Wild and cultivated raspberries (Rubus spp.) can become a nuisance in gardens due to their prickly stems and their habit of resprouting from their roots. Wild American red raspberry (Rubus idaeus) and black raspberry (R. occidentalis) grow in USDA zones 3 through 8, and cultivated raspberries grow in U.S. Department of Agriculture plant hardiness zones 4 through 9. Removing raspberry plants involves pruning the canes and digging up the stumps; herbicides also control raspberries.
Removing raspberry stumps thoroughly can permanently control plants. Raspberries mainly sprout from their stumps, and removing these and covering the remaining roots provides a nonchemical control. Put on thick leather gloves, a long-sleeved shirt and long pants, and prune raspberry canes to 2 to 3 inches tall. Push a sharp spade into the soil 3 to 4 inches around the base of each plant, cutting all its roots. Lever the raspberry plant up and out of the ground. Put the raspberry canes, stumps and roots in the trash, and fill in the hole with fresh soil.
Spraying raspberry plants in fall with a systemic herbicide is an effective control. Systemic herbicides move through plants to their roots, and they move most efficiently in fall, when raspberries and other perennial plants are storing energy in their roots before winter. Put on protective clothing, and spray raspberry plants with a 2 percent ready-to-use glyphosate product on a dry, still day before the first frost, covering all the leaves and stems. Glyphosate takes two to three weeks to control raspberry plants. It's harmful to most plants, so take care not to spray plants you wish to keep.
Raspberry in Lawns
Raspberry plants can appear in lawns, but mowing or specialized herbicides control them. Mowing your lawn weekly or more often while raspberry plants are actively growing weakens the plants and provides control over time. Alternatively, spray your lawn with a specialized herbicide that controls raspberries without harming turfgrass. Put on protective clothing and spray a ready-to-use 7.59 percent 2,4-D, 1.83 percent mecoprop-p and 0.84 percent dicamba product at a rate of 4 fluid ounces per 1,000 square feet, or according to the manufacturer's instructions. Apply the product on a still, dry day when temperatures won't exceed 90 degrees Fahrenheit.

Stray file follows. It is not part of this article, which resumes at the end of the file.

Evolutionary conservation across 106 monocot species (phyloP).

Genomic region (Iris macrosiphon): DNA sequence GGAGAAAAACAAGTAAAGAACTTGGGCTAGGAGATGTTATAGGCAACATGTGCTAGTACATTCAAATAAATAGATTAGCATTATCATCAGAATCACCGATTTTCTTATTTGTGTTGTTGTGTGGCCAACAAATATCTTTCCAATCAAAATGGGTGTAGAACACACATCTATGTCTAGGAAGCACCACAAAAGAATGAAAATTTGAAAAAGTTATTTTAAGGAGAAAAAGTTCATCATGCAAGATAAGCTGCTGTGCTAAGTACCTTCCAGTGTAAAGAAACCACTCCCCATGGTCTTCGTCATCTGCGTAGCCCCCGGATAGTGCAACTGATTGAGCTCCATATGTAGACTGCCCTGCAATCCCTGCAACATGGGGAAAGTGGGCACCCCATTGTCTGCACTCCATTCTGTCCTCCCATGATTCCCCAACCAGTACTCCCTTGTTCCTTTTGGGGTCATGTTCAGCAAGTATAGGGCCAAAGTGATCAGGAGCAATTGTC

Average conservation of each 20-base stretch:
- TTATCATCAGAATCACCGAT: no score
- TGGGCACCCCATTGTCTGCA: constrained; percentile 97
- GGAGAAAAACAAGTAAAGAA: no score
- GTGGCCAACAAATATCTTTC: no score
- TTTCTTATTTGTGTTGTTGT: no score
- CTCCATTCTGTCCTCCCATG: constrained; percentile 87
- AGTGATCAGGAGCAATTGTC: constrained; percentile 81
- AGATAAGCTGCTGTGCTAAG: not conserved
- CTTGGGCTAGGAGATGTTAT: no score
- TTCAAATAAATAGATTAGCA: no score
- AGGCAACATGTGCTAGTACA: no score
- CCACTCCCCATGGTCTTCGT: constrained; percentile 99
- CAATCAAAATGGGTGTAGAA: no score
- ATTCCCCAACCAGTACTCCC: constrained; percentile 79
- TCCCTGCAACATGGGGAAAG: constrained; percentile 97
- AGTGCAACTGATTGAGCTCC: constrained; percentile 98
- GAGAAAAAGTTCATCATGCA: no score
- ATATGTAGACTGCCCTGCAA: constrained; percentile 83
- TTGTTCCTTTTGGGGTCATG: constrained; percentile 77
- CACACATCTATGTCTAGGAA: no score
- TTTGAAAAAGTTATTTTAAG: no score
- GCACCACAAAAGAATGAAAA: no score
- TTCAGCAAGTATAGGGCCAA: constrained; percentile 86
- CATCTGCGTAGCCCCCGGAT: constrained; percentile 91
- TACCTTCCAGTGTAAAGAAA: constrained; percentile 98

If raspberry plants are invading from a neighbor's garden, a thick plastic sheet provides an effective barrier. Herbicides that control raspberries travel down to the plants' roots, so spraying raspberry plants on your garden border isn't an option because it can damage your neighbor's plants. Dig a narrow trench 1 foot deep at the edge of your garden, and place a sheet of heavy duty plastic plant control material in the trench to that the sheet stands 1 to 2 inches above the soil surface. Fill in the gaps with soil. After controlling the raspberry plants in your garden, check the area every month during the growing season and prune any shoots that are growing over the barrier.
- University of Illinois Extension: Raspberry
- Horticulture: Getting Rid of Raspberries
- Pennsylvania State University Extension: Biennial and Perennial Weed Control Is Best in the Fall
- ZipcodeZoo: Rubus Idaeus
- ZipcodeZoo: Rubus Occidentalis
- University of Hawaii in Manoa Cooperative Extension Service: Weed Control Options in Landscape Beds and Groundcovers
- University of Alabama Cooperative Extension Service: American Red Raspberry
A graduate of Leeds University, Jenny Green completed Master of Arts in English literature in 1998 and has been writing about travel, gardening, science and pets since 2007. Green's work appears in Diva, Whole Life Times, Listverse, Earthtimes, Lamplight, Stupefying Stories and other websites and magazines.